Tax Breaks for AAC Worked So Well the First Time, Let's Do More!
So hard to keep up. Last week The Dallas Morning News said in an editorial that the special tax-break district around the American Airlines Center basketball arena has been a major success.
I thought most of it had been repo'd by a bunch of krauts.
The News said in its editorial, "the Sports Arena TIF has been very successful: Since the late 1990s, when the area was a virtual wasteland, there has been a more than 2,000 percent increase in property values."
Wow. And here I remembered reading in 2009 that an outfit called US Treuhand based in Hamburg, Germany, had repo'd most of the developed portions of the project from Hillwood, the Fort Worth company run by Ross Perot Jr. (And by the way, I can use the term kraut because I have a German surname myself, so it's self-deprecation, not bigotry. Ha.)
Time out. You might be asking yourself: What the hell is this even about? Excellent question.
We need to go back to the concept of the tax-break district, which, of course, is not what they call it, because people don't like to advertise the fact that they're getting big tax breaks. So it's called a "reinvestment zone" or "tax increment finance district" (TIF).
Works like this. You buy a bare lot. You intend to build a new house. The city will require you to put in new curbs, sidewalks, driveway, plumbing out to the alley and also pay for inspections and stuff. Pretty hefty tab. Let's say in your case it's going to add up to about 20 grand.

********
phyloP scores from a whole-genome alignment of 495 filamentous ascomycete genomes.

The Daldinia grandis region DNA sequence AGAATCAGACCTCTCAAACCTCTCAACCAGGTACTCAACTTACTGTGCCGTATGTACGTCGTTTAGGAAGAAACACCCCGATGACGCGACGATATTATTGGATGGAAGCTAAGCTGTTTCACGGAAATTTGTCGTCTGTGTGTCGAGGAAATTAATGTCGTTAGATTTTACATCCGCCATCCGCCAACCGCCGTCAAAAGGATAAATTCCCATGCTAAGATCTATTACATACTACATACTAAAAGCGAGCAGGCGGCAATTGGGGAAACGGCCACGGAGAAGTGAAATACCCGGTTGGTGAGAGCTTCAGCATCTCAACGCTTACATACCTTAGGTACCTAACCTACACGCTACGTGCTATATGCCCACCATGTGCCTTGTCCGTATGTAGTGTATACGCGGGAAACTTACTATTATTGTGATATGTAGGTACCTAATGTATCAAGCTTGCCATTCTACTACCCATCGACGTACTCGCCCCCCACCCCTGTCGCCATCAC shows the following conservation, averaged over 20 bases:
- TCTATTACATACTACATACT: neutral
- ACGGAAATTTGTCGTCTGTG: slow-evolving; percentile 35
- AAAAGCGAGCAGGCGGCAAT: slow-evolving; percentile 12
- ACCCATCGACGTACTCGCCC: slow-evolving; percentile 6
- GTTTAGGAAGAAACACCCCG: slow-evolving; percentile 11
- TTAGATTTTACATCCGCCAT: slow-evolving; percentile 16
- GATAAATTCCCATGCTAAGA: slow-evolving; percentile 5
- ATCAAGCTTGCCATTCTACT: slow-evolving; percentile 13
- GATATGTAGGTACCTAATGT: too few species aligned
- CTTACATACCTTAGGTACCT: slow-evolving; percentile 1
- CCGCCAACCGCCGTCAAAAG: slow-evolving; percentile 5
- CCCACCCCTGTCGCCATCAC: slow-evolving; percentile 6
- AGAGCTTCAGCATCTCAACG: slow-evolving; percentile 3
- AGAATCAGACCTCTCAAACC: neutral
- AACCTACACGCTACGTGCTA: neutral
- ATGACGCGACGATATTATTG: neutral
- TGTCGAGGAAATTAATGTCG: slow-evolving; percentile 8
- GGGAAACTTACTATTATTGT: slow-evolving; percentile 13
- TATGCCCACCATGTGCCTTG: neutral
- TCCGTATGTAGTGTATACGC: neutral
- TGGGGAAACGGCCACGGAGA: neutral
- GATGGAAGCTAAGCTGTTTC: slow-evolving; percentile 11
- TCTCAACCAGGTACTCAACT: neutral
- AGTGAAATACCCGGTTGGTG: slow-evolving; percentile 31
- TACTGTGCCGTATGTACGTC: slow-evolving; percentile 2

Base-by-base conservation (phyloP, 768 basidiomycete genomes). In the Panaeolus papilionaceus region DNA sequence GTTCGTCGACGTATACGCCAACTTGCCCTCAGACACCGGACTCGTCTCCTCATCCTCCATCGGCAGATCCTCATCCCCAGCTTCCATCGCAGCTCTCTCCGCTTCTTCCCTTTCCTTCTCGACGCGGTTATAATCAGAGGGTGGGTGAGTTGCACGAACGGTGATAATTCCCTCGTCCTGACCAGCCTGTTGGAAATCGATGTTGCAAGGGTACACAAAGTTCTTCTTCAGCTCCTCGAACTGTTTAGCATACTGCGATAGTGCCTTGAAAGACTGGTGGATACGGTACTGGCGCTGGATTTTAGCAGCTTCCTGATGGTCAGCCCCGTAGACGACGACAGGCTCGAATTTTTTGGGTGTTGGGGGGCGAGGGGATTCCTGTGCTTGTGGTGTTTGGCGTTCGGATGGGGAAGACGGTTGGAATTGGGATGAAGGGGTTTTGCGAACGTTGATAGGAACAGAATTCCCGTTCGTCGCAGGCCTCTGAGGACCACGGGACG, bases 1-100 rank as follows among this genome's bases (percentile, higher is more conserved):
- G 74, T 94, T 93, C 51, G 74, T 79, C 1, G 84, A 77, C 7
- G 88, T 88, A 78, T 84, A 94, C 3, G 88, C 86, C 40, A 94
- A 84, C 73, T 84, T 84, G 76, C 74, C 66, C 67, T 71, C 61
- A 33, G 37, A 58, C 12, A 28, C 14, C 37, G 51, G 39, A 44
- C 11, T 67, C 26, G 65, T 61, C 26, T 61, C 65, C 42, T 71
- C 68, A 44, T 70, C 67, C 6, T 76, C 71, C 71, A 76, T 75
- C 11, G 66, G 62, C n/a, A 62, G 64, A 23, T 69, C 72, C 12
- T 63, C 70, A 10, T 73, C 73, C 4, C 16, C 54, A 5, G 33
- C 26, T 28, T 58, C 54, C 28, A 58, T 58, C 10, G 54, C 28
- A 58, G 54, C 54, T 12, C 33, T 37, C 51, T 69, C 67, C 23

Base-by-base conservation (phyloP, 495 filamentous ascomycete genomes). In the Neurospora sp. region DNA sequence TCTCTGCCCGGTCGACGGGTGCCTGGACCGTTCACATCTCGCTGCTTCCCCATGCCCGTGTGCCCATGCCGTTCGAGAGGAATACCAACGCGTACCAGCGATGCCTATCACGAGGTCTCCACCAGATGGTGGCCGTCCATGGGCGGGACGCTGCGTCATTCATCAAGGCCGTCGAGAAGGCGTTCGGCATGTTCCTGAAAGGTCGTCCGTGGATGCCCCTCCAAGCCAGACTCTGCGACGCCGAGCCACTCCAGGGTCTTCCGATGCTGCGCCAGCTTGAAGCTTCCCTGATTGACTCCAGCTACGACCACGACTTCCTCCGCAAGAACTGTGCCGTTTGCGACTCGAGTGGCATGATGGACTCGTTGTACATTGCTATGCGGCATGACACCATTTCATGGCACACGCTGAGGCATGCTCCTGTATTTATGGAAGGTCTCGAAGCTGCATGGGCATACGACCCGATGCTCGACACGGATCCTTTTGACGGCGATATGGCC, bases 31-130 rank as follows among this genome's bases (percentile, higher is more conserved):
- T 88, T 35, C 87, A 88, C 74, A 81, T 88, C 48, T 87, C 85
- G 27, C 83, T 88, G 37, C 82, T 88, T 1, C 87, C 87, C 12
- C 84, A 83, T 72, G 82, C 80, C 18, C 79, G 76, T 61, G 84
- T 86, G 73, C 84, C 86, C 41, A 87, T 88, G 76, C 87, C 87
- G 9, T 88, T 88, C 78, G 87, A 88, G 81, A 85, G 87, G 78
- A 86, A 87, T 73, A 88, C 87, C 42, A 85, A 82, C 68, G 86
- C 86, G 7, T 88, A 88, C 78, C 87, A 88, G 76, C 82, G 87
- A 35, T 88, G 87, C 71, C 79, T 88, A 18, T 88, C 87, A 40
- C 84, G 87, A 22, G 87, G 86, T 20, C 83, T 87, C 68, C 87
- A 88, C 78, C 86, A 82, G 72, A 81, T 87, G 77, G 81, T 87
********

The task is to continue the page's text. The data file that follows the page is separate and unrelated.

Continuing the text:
You say, "I will pay for all that stuff, and I will also pay my taxes to the city. But let's create a reinvestment zone around my house. The city will collect taxes from me for X many years. When those taxes reach a total of $20,000, the city will give me back all that money to repay me for the infrastructure I had to put in."
Suhweeeet! Why don't you do that? Oh, I forgot. Because you can't do it. They don't have reinvestment zones for people like you. You just need to pay your taxes and shut up about it. Reinvestment zones are for people like Ross Perot Jr.
The thinking is that reinvestment zones give a Ross Perot Jr. the incentive he needs to invest in an area that would never see investment otherwise.
That raises a question: Why would we want somebody to invest in an area that would never see investment otherwise?